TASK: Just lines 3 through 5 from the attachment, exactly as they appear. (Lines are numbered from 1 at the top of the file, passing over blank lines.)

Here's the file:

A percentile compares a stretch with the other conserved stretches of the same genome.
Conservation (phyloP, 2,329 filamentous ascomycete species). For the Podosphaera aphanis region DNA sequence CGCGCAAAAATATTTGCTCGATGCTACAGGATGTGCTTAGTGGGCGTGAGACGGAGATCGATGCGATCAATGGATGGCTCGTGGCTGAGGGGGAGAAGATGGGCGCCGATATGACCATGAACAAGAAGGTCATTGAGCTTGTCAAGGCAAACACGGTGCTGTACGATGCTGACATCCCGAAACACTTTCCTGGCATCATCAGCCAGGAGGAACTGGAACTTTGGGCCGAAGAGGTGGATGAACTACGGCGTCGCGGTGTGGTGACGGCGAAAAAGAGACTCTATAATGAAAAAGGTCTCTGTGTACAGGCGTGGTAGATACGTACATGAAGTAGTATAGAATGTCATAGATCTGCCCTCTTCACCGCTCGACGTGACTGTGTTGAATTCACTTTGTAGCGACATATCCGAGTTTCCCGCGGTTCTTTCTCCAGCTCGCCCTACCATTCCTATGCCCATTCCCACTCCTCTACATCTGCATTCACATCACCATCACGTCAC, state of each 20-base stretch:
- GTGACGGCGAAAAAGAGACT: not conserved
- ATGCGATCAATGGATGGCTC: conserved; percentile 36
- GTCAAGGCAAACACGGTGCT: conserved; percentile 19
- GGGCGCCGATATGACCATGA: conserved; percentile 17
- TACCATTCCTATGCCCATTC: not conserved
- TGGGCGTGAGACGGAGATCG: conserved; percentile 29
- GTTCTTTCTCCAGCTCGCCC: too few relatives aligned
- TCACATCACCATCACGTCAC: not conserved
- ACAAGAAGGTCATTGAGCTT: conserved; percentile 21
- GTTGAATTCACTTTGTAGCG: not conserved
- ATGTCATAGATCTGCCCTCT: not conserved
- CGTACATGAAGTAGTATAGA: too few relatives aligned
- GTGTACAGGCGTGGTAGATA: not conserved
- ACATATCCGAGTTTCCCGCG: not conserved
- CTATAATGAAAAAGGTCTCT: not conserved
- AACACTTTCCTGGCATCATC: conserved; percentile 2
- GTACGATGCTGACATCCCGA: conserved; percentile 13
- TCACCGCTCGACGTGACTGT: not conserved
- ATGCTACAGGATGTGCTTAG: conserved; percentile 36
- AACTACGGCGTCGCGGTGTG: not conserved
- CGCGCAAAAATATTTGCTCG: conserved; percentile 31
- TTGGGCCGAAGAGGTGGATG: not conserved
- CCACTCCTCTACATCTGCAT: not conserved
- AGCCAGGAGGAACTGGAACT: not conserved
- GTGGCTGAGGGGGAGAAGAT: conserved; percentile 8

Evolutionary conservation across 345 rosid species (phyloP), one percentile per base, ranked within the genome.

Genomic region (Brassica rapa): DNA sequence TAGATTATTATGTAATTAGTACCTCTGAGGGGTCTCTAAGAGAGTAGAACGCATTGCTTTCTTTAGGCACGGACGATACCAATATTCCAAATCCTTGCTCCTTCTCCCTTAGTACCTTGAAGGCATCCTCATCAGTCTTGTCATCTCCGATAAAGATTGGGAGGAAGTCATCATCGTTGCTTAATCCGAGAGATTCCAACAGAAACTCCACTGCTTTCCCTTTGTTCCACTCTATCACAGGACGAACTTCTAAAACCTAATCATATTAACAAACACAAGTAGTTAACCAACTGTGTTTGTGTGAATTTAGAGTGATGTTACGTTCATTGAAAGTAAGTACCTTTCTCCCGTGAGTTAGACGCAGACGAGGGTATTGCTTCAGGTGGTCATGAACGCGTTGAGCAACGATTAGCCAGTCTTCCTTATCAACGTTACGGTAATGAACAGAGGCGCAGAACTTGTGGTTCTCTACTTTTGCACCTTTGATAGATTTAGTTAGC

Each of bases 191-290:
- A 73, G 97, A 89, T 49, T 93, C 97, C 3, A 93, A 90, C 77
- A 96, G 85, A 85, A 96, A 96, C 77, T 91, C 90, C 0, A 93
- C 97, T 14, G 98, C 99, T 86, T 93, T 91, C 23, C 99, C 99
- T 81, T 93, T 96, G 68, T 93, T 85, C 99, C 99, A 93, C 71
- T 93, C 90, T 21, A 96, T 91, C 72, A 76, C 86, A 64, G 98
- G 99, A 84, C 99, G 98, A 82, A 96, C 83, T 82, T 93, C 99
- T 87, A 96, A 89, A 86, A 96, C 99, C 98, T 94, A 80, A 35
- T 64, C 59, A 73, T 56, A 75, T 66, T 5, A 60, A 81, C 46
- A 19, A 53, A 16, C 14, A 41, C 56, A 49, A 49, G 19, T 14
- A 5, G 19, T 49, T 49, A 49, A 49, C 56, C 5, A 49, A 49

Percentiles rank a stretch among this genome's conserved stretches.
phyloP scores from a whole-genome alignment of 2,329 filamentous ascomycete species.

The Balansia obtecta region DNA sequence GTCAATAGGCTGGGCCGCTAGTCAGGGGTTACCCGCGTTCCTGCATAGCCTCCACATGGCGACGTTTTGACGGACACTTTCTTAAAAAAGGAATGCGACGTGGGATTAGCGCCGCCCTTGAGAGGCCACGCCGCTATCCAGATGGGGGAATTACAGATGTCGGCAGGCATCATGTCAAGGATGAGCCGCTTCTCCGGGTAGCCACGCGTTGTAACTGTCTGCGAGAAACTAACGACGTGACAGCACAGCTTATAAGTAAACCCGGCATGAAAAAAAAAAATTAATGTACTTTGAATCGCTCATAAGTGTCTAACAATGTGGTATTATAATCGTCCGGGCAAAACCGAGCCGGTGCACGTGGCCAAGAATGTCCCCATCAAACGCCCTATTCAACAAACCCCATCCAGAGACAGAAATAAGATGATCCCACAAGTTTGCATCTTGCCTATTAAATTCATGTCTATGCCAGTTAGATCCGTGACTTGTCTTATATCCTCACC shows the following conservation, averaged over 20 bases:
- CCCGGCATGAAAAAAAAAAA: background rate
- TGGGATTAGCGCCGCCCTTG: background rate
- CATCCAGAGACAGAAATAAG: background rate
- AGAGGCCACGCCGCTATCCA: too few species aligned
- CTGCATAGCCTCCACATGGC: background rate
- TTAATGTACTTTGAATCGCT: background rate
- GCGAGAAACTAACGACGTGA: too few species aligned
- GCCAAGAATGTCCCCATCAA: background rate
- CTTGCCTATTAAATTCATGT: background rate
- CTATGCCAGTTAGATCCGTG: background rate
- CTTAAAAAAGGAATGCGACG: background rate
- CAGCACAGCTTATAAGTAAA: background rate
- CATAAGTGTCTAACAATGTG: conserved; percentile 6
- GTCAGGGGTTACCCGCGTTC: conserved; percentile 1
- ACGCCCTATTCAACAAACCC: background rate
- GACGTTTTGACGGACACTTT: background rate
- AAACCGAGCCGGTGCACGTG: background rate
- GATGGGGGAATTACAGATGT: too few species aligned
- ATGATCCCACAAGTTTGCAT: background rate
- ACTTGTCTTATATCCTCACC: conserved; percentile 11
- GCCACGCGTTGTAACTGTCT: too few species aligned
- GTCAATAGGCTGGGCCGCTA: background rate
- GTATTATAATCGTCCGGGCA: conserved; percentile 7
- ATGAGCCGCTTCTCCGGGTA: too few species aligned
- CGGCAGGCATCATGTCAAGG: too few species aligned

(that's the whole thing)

- GTGACGGCGAAAAAGAGACT: not conserved
- ATGCGATCAATGGATGGCTC: conserved; percentile 36
- GTCAAGGCAAACACGGTGCT: conserved; percentile 19